Withdrawal SymptomsJoseph Weber
Pharmaceuticals. For a decade or more, the word seemed almost interchangeable with "growth." The drug business was a miracle industry: While other segments of the economy restructured and retrenched, pharmaceutical labs kept churning out stunning cures for what ailed us. The strongest companies charged what they liked, and their profits grew by 25% or more a year. It looked so easy.
It was, in fact, too easy. Suddenly, the industry is scared stiff, confronted by a new order that sprang inevitably from the old. As America rushes headlong into health reform, powerful insurers, health-maintenance organizations, and other big buying groups increasingly are telling drugmakers what they're willing to pay. Hillary Rodham Clinton threatens price controls. Generic drugs are tearing into the margins of proprietary ones. New miracle cures are scarce.
"VERY ROCKY." Growth? Forget it. This industry has more prosaic concerns now, such as rethinking every aspect of how it does business. "There is going to be, for the next six to seven years, a very rocky situation for the whole industry," says Jacques F. Rejeange, president of the pharmaceuticals group at Eastman Kodak Co.'s Sterling Winthrop unit.
Drugmakers are struggling because they were late to acknowledge the market forces that drove consolidation of medical-supply companies last year, and hospitals before that. True, a few giants, such as SmithKline Beecham PLC, cut overhead when earnings faltered in the late 1980s. But only now are many companies taking a scalpel to their costs. "It's painful and tough, but I think we're doing what the rest of Corporate America has been doing," says William C. Steere Jr., chief executive of Pfizer Inc. and chairman of the Pharmaceutical Manufacturers Assn. (PMA).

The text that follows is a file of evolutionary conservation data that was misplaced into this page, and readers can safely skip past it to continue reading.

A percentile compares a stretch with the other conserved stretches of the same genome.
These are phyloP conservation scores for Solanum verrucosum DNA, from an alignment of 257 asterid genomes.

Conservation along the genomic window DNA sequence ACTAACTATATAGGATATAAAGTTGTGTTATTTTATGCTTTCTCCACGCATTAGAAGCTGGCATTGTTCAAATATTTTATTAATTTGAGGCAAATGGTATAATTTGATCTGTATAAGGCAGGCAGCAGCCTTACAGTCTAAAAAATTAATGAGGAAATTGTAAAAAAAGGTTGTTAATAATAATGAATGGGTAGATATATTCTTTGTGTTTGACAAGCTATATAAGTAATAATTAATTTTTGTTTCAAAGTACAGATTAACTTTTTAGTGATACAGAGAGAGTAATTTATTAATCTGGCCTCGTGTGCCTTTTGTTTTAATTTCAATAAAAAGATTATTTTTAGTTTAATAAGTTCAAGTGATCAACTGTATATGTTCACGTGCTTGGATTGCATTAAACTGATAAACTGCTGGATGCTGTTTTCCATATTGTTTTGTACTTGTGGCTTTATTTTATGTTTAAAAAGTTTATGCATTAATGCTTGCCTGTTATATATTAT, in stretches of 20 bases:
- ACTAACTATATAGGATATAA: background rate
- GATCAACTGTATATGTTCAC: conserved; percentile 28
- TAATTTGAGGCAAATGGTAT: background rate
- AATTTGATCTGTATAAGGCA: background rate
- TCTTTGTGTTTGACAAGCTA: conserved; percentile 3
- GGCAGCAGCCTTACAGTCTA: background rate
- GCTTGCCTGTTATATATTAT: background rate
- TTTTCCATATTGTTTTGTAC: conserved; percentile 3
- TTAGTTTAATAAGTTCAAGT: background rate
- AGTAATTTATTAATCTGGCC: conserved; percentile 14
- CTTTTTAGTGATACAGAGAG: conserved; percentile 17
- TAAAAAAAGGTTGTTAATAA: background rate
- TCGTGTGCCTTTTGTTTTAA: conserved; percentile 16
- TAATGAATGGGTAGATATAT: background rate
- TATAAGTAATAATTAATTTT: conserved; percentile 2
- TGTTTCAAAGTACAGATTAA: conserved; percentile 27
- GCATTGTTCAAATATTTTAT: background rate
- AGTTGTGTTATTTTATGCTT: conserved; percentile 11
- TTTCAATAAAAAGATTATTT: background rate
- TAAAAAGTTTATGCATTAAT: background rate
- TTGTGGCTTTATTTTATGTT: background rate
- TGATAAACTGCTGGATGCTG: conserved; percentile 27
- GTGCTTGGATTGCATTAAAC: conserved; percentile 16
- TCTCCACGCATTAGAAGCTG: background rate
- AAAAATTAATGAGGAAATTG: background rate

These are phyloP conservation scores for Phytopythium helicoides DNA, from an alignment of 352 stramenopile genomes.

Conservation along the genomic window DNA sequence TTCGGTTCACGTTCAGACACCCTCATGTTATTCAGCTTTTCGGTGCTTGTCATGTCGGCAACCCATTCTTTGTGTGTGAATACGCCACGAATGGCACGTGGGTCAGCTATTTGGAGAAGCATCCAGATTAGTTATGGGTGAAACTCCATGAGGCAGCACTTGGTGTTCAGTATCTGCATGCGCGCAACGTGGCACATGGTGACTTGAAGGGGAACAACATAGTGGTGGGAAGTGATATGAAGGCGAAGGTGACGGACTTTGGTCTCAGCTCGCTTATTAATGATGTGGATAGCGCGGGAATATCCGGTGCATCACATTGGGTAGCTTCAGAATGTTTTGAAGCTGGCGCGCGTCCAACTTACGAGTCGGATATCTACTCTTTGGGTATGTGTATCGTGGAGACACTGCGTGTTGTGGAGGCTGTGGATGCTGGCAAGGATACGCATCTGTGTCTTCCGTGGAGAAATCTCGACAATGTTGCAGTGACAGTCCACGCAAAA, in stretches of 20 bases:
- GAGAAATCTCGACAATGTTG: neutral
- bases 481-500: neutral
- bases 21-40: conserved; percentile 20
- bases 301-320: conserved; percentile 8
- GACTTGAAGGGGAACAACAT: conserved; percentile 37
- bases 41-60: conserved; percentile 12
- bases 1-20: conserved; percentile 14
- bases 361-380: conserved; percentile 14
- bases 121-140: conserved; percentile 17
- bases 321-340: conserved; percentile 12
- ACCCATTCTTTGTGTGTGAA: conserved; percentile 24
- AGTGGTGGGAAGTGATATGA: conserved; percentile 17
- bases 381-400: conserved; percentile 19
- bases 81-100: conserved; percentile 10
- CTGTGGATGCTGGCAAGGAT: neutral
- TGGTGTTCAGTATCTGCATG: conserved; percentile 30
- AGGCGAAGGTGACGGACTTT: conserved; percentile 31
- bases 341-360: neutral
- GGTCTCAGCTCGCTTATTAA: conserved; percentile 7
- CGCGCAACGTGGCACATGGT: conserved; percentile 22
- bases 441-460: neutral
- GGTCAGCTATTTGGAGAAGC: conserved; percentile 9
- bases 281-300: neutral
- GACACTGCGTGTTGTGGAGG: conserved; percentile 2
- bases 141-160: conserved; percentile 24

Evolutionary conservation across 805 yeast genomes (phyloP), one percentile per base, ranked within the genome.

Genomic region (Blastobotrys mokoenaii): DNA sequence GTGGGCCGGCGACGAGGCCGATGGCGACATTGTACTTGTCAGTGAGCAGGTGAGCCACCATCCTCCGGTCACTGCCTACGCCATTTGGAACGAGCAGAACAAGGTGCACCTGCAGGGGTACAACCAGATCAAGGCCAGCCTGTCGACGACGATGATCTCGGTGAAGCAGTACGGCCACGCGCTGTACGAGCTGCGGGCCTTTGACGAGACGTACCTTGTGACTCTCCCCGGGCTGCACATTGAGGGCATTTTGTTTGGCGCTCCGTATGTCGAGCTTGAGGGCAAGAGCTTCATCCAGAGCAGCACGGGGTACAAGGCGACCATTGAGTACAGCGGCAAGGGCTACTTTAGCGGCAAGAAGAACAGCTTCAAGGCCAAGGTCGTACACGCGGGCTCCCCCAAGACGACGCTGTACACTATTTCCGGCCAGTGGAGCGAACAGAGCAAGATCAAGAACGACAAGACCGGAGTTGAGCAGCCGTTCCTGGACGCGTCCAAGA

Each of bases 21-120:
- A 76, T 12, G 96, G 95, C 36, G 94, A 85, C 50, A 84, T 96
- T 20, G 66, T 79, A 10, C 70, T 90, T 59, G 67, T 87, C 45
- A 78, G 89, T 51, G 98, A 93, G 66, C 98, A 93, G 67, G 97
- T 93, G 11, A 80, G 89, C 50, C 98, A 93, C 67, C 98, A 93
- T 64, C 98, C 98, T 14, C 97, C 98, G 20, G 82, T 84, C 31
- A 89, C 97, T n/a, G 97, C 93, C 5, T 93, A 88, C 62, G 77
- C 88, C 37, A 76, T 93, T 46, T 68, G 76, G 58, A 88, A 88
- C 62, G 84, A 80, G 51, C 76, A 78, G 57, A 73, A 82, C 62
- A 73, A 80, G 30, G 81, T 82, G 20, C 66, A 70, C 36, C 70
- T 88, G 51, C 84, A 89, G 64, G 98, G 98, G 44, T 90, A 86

Merck & Co. seems to understand now. On July 20, the much admired industry leader announced it was setting aside $775 million for restructuring charges, slashing its second-quarter net income by 73%, to $172.6 million, on an 8% sales gain. Merck is paying 2,100 of its employees to take early retirement and says it will trim hundreds more jobs as it struggles to confront an environment that Chief Executive P. Roy Vagelos calls "highly pressurized."
Merck's gloomy announcement came a day before similar tidings from Marion Merrell Dow Inc., which will take a restructuring charge of $180 million. Before that write-off, its earnings were off 20% for the quarter. In the past two years, members of the PMA have disclosed plans to cut some 23,000 jobs, or roughly 8% of their staffs worldwide. More slashing is on the way. Incoming Eli Lilly & Co. chief Randall L. Tobias ominously told analysts on July 20: "Our overhead structure evolved during a very different era. We must bring it into line with our current marketplace."
Top executives are taking the fall. Tobias replaced Vaughn D. Bryson, driven out in late June after he failed to cut overhead costs and bolster an anemic new-product pipeline. At Merck, president Richard J. Markham left abruptly on July 9 amid disputes over his ambitious plans. And at Glaxo Holdings PLC, Chief Executive Ernest Mario quit in March over "irreconcilable differences" on strategic decisions, he says, with Chairman Sir Paul Girolami.